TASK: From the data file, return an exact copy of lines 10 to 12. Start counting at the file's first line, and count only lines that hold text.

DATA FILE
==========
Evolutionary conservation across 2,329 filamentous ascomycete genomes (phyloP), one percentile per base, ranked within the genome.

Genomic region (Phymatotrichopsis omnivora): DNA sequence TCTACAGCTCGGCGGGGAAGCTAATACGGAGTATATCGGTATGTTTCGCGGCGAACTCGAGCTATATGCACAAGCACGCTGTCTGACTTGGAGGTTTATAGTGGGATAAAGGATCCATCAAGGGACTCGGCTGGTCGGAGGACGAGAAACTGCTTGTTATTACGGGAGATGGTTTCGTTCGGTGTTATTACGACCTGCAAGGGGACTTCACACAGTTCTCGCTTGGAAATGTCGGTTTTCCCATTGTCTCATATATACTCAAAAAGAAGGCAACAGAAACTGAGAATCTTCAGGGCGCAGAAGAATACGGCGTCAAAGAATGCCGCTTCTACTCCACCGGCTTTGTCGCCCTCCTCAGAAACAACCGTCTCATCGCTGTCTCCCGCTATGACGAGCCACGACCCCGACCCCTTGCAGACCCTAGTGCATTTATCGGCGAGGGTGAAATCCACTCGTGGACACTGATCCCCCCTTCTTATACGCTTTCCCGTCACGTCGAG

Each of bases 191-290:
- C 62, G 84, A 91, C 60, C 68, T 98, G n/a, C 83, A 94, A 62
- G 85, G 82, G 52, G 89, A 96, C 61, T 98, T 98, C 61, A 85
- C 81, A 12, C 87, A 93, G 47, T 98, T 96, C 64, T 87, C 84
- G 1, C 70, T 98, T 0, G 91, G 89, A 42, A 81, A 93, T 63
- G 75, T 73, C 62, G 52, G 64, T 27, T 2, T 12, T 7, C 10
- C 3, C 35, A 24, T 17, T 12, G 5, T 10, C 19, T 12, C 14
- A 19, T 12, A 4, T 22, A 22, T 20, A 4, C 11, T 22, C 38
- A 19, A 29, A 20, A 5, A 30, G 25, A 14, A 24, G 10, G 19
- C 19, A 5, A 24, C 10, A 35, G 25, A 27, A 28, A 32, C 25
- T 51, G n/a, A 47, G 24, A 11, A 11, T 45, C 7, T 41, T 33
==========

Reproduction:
- A 19, T 12, A 4, T 22, A 22, T 20, A 4, C 11, T 22, C 38
- A 19, A 29, A 20, A 5, A 30, G 25, A 14, A 24, G 10, G 19
- C 19, A 5, A 24, C 10, A 35, G 25, A 27, A 28, A 32, C 25